Banking

OCC’s fair-access rule is anything but fair

In his last day at the agency, acting Comptroller of the Currency Brian Brooks finalized a rule requiring the largest national banks to provide loans to politically controversial but lawful businesses.

The OCC’s so-called “fair access” rule is under the guise of increasing credit access to unfavored sectors like gun businesses. However, it actually prevents banks from assessing and mitigating the various types of risks inherent to making loans to contentious industries including private prisons and fossil fuel companies. The rule also undermines the very spirit of long-standing, anti-discrimination banking laws.

As co-founder of a nonprofit-owned bank, along with a leader of that nonprofit, we find the rule a gross distortion of fair access and fair treatment laws — both of which are intended to help those who have been excluded due to longstanding discrimination and persecution.

Discrimination in lending occurs when financial institutions deny a loan based on the applicant’s race, gender or other protected status. In a joint comment letter submitted to the OCC, we argued that the ill-considered mandate cynically re-interprets fair lending to require big banks to turn a blind eye to excessive risk and businesses that harm vulnerable communities.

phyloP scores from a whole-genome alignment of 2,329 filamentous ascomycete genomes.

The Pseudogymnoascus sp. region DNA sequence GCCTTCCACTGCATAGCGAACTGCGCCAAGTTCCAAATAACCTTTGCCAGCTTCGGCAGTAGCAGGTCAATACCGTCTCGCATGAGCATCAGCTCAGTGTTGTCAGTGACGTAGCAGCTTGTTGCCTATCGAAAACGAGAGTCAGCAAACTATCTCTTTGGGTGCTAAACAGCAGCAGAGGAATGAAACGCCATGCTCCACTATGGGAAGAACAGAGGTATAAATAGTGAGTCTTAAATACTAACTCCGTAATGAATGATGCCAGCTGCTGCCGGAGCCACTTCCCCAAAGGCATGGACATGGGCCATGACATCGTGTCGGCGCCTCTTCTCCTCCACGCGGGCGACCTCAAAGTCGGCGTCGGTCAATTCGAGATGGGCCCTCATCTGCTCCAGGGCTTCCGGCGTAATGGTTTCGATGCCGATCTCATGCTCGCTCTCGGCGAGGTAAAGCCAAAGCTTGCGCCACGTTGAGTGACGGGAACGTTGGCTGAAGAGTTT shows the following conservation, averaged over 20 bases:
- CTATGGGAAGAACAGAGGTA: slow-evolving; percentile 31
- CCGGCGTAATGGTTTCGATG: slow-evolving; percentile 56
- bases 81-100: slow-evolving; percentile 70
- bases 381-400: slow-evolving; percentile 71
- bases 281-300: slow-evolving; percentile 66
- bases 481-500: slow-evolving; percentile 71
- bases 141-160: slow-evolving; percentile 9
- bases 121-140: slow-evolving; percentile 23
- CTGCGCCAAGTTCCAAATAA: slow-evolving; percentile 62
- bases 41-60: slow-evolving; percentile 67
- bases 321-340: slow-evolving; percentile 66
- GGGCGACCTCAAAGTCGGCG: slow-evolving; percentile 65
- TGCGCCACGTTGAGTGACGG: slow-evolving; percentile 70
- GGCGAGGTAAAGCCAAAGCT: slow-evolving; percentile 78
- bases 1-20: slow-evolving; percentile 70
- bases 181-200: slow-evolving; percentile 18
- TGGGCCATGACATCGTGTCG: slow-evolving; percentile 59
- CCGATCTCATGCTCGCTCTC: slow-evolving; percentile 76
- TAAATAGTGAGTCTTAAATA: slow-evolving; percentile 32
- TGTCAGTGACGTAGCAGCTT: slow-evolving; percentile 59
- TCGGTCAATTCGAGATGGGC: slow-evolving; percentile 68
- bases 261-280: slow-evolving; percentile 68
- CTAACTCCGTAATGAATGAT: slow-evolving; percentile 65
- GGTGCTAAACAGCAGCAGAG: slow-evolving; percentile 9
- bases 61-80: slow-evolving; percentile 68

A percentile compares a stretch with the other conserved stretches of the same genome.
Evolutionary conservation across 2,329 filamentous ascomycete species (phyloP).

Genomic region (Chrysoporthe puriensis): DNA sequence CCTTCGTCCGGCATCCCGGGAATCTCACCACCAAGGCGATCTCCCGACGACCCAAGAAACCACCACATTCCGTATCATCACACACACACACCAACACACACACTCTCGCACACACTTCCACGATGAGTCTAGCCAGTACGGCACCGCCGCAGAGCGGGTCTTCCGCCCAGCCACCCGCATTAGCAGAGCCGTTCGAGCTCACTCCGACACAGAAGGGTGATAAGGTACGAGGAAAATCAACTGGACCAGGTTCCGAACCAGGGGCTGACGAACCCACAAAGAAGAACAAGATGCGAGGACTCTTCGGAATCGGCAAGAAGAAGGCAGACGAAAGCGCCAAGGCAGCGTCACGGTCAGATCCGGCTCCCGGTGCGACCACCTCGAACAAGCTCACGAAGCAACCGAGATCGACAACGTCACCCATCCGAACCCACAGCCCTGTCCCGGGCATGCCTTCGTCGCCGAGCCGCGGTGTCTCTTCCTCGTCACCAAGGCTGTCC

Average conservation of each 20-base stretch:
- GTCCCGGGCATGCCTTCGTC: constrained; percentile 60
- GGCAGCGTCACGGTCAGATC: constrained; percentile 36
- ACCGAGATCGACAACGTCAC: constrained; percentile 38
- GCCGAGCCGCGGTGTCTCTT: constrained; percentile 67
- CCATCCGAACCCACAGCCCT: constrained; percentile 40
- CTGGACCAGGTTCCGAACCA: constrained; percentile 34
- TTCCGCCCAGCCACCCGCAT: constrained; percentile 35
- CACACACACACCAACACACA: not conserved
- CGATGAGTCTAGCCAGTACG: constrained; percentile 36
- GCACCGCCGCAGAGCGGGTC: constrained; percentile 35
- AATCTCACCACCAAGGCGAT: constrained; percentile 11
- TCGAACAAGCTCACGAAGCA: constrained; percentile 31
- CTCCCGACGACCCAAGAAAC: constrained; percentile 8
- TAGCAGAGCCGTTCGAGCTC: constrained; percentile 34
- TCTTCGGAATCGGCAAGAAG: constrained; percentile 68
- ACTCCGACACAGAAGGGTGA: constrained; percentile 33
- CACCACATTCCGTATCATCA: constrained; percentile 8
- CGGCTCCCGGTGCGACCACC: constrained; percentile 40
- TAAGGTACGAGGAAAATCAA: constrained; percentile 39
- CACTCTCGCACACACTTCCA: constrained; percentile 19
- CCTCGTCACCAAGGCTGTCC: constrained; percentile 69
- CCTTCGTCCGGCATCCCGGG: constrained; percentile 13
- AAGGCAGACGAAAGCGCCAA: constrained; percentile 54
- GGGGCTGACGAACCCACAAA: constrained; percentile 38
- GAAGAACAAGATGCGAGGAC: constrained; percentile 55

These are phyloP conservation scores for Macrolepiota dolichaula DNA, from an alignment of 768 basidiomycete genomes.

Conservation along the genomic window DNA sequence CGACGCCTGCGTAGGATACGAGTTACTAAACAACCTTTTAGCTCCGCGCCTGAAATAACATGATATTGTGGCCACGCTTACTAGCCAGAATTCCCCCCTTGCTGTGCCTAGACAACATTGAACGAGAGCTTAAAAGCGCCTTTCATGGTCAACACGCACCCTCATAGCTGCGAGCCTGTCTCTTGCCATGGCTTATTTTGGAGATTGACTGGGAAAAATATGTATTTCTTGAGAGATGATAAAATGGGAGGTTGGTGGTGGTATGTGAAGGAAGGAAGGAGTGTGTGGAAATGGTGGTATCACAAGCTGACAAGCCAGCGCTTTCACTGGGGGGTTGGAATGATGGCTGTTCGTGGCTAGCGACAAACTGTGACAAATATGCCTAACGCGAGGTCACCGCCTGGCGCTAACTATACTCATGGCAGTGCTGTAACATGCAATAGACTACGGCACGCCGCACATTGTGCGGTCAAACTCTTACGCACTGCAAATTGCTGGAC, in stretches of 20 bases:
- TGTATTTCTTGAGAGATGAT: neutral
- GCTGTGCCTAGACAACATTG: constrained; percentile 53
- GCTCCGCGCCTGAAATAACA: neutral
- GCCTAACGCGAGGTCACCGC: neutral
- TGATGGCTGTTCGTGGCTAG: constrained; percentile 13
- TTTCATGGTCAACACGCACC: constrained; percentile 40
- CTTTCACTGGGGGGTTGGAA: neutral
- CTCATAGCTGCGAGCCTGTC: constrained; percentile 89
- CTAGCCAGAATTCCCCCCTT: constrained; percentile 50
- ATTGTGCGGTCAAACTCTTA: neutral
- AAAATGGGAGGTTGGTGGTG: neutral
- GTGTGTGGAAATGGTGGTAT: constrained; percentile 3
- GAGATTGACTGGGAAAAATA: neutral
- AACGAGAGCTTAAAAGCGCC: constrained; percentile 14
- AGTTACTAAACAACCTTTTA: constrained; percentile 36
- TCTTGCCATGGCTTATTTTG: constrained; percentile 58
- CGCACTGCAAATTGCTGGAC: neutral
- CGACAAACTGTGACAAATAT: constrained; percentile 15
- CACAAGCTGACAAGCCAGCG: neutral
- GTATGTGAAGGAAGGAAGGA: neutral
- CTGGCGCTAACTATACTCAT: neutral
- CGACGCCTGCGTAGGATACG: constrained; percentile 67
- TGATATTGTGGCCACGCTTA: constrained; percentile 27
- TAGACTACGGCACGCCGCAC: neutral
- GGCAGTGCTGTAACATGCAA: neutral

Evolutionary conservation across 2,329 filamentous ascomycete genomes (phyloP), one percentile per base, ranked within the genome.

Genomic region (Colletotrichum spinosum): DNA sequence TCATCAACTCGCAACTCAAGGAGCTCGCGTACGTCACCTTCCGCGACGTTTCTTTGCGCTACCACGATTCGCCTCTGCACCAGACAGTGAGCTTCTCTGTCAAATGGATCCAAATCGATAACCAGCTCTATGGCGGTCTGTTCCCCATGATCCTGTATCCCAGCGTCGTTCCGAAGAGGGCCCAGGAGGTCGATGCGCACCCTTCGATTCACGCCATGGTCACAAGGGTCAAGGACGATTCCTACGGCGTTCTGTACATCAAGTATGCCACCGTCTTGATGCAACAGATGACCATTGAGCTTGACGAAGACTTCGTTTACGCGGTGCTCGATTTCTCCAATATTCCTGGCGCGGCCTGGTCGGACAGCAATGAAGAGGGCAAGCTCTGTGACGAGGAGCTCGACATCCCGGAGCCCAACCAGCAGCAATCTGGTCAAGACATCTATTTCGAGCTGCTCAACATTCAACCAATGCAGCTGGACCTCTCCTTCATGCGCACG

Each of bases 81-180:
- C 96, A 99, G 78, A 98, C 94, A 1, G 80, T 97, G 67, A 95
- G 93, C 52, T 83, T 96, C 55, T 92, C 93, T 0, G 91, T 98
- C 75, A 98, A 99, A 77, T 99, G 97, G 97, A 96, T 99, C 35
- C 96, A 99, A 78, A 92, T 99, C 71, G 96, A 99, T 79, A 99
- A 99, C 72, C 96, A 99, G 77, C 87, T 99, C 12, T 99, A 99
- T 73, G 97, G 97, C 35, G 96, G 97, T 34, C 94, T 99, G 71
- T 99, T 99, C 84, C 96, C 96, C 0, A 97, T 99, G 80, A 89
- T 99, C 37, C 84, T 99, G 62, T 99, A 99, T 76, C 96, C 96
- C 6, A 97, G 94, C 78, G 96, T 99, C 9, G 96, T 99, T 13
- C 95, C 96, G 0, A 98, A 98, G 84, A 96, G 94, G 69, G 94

First, the existing fair lending rules are intended to protect individual consumers (people), not corporations. Second, if the spirit of fair lending is to ensure disadvantaged people are not being discriminated against, then affording the same protections to entire industries that harm those very same people is especially cynical and abusive.

Take the fossil fuel industry. In the four years following the signing of the Paris Agreement, it is estimated that globally banks financed fossil fuel companies to the tune of $2.7 trillion, with big U.S. banks the largest contributors by far.

Any comparison between redlining (denying homeownership based on race and/or other protected class), and banks halting Arctic drilling financing is offensive. This proposal’s very use of the term redlining serves only to dilute and delay genuine progress against truly unfair historical lending practices in the banking industry.

Since the proposal was floated in late 2020, financial institutions, bank industry associations, policy leaders and advocates for economic wellbeing have been scrambling to respond to these purposely misleading interpretations of fundamental concepts like fair access and discrimination in lending — all while trying to address immediate crises facing Americans.

During a time of increased economic instability and insecurity heightened by the coronavirus pandemic, regulators should focus on protecting people interacting in the financial marketplace through honest guidance. Rather than rush through burdensome regulations, let’s work together to advance truly fair lending and access to credit for people who need it most.



 

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